Canada Goose, a Canadian based maker of high end winter parkas, is looking to float 10% of its shares on both US and Canadian markets and is expected to raise approximately $200m-$300m, valuing the company at approximately $2b. Comparisons are being made to Aritzia which was ‘…oversubscribed by a factor of 10” suggesting that “…high quality retailers are being favoured by market participants.”  Furthermore, we noted in a prior post (see here) that the search trend for Aritzia was moving in a positive direction further adding support that the IPO would be well received. The question is whether we’ll see the same for Canada Goose?
By understanding Canada Goose’s online brand recognition, we can get some clues as to where in the business lifecycle the company is in. For investors that are unable to subscribe to the pre-IPO price its crucial to know where in the business lifecycle that the company is in. Is it in the growth phase or has the company reached a market saturation? An appreciating search trend would suggest growing brand recognition suggestive of the growth stage while a decreasing search trend would suggest a waning interest in the brand suggestive of market saturation in the maturity stage of the business cycle. As a prospective investor, I’d feel much more comfortable knowing that the company still has significant growth prospects compared to a company whose product is over saturated with little growth potential for investors.
We reviewed the search term ‘Canada Goose’ and also looked at related terms such as ‘Canada Goose Store’ & ‘Canada Goose Sale’ as we felt they would capture consumer search behavior that was indicative of making a purchase. Isolating for searches made in Canada and the U.S., it’s two largest markets, the keyword search trends looked as follows:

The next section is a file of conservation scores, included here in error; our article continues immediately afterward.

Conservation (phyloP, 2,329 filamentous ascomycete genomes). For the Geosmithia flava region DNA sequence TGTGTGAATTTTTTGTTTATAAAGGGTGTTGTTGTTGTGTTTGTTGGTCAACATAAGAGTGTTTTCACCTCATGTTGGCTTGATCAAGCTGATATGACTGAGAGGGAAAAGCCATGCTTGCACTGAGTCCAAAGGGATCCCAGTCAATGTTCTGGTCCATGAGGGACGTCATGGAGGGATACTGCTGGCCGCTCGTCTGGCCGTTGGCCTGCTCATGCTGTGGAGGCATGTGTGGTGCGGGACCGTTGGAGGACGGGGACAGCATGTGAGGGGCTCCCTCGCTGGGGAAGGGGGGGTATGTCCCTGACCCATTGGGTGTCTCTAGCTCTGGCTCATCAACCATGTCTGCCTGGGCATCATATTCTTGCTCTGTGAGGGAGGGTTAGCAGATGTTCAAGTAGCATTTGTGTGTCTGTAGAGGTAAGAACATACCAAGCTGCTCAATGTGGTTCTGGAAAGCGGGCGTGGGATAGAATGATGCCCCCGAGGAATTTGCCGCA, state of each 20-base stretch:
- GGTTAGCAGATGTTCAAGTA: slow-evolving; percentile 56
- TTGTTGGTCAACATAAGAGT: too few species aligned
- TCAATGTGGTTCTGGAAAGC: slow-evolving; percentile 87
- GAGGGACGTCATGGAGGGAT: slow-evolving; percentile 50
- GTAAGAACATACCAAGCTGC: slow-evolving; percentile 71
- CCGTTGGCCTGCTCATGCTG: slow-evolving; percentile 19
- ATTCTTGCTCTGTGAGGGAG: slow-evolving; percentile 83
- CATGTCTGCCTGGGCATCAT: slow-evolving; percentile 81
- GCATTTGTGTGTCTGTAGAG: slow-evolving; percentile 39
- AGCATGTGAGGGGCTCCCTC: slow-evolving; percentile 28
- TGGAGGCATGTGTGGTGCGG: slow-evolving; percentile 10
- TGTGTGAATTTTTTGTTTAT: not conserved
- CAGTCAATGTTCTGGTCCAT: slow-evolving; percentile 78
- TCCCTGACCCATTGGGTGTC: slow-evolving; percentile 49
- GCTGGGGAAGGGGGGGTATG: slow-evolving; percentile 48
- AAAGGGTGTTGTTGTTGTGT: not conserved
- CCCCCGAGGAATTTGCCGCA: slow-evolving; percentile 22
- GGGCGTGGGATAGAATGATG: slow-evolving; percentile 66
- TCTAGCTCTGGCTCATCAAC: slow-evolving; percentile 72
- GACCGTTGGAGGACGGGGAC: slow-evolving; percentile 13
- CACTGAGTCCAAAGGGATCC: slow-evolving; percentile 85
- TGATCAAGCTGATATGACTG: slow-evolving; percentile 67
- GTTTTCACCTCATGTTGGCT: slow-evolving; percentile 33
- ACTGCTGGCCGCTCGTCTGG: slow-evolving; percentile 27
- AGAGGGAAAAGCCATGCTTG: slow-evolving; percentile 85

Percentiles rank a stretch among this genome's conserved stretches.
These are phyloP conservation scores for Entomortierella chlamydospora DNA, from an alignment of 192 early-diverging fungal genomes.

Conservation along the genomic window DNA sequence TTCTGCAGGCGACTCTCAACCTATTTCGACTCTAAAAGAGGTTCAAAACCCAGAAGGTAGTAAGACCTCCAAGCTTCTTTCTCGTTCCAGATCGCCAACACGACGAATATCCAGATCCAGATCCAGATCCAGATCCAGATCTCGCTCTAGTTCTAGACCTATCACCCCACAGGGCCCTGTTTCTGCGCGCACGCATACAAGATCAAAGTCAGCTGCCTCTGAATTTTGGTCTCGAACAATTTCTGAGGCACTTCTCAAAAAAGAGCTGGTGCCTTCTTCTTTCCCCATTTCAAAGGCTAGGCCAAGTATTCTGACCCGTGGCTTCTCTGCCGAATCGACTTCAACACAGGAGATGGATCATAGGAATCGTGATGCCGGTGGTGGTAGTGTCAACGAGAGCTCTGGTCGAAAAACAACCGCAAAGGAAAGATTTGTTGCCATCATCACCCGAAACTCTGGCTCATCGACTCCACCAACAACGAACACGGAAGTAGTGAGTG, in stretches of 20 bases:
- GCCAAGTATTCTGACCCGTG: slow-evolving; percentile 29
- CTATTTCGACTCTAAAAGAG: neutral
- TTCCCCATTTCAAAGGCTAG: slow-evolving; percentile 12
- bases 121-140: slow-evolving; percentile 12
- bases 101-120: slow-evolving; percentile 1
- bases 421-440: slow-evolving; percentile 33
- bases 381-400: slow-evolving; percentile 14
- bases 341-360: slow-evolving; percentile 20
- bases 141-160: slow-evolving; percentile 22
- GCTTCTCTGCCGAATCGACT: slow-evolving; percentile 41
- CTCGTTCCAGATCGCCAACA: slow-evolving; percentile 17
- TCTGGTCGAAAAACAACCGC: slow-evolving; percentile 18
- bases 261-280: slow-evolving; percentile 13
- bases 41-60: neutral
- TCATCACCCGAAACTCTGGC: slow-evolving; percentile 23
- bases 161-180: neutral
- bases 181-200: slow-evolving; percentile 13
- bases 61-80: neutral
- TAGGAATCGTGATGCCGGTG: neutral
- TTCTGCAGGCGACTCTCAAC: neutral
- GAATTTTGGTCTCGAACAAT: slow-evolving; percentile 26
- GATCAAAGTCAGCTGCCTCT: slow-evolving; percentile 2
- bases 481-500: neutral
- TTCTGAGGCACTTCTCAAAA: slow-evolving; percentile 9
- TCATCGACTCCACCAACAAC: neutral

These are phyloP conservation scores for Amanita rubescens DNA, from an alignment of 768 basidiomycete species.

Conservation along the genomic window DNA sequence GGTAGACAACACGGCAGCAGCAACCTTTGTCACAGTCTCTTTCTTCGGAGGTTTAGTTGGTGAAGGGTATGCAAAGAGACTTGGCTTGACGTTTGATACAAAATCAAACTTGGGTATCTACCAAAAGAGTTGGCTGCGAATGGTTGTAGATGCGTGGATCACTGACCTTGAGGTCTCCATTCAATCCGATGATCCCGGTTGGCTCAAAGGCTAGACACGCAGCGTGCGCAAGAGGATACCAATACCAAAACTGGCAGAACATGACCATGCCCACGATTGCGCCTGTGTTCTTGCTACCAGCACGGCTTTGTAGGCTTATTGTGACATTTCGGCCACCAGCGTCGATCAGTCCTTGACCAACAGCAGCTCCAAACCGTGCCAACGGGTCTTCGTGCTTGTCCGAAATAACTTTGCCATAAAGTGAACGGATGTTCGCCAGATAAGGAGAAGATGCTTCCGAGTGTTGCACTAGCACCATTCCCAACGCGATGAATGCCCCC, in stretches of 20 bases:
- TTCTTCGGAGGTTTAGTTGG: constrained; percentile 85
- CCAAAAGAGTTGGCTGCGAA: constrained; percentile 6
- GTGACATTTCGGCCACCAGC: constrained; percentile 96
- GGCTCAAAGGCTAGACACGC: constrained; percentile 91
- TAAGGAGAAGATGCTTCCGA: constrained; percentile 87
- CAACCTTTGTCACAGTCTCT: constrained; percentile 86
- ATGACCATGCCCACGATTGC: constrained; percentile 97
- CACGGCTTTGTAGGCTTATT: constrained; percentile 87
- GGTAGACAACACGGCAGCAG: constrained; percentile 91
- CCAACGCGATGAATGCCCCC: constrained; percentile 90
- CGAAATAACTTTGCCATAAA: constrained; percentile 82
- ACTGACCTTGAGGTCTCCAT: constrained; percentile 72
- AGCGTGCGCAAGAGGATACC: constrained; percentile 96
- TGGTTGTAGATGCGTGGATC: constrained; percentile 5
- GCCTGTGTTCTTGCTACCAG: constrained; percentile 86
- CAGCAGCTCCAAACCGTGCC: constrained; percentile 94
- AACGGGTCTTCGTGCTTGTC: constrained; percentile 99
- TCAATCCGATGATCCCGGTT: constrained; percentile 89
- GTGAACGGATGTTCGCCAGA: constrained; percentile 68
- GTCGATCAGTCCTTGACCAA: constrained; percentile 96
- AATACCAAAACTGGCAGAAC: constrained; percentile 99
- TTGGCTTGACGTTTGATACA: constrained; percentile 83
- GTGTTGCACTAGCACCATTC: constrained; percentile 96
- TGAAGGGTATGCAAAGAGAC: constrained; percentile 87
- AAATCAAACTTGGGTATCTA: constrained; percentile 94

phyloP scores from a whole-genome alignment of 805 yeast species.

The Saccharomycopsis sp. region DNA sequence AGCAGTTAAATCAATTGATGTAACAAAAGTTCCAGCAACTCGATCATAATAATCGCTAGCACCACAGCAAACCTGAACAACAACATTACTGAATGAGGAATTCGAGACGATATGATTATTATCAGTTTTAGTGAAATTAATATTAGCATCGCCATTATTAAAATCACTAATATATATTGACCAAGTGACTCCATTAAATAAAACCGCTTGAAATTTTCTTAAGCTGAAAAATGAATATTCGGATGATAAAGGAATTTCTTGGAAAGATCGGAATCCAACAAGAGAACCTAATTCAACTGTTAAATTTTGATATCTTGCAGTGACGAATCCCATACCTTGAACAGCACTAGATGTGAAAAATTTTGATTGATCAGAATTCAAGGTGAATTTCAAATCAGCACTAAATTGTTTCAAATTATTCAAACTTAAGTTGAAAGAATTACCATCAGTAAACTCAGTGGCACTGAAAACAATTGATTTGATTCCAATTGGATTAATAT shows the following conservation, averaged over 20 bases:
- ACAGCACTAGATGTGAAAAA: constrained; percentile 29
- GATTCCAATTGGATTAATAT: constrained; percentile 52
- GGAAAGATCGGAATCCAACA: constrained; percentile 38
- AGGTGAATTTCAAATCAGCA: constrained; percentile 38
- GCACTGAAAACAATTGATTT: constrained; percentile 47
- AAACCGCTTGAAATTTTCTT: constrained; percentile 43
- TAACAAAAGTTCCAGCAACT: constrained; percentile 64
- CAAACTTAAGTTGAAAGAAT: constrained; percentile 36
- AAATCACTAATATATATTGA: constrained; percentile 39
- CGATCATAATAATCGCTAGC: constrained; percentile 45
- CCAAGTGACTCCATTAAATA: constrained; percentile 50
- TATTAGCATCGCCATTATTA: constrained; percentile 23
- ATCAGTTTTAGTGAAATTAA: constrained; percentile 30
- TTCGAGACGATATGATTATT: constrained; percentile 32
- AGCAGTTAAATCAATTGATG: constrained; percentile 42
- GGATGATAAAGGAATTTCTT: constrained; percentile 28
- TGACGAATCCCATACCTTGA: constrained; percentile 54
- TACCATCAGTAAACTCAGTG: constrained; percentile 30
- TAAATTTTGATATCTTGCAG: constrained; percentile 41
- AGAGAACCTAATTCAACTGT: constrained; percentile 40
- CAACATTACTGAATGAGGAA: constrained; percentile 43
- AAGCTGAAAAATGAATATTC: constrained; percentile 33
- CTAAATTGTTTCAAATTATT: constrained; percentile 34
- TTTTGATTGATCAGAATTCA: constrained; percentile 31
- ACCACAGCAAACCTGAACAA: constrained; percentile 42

The search trends in Canada and the U.S appear to tell two opposing stories. In the U.S., all keywords observed a largely positive trend over the past 4 years with the largest year-over-year increases noted during 2013 and 2016. On the other hand, searches for the same keywords isolated in Canada have been trending downward over the last 2-3 years.
Interpreting this data can be difficult and by no means representative of the company’s financial circumstances. However, we’re tempted to say that its possible Canada Goose has reached a level of saturation in Canada. Note that these are luxury goods and that very few consumers outside of their first purchase will have the dispensable income to go out and purchase another parka the following season. Judging by the decreasing search trend coupled with the number of people sporting Canada Goose parkas on the streets of major cities in Canada, we feel that the Canadian market may not be that far off from market maturity/saturation if it hasn’t reached that level already.
So does the negative search trend in Canada mean that Canada Goose as an investment is a bad deal? Not necessarily so. There is evidence to suggest that the market dynamics in Canada will have less of an impact on the company’s financial fortunes as more emphasis is placed on the US markets. A Fortune article confirms this line of thought by outlining that the U.S. market for Canada Goose parkas will eclipse the Canadian market sometime in 2015. Coupled with the very positive search trend, the company may be in for much more growth to come.
The company has kept its cards close to the chest as there is very little detail of the company’s finances at the moment. As always, we suggest that prospective investors use search trend interest and brand awareness in conjunction with sound fundamental/technical due diligence and until that information becomes available, we suggest to proceed cautiously.
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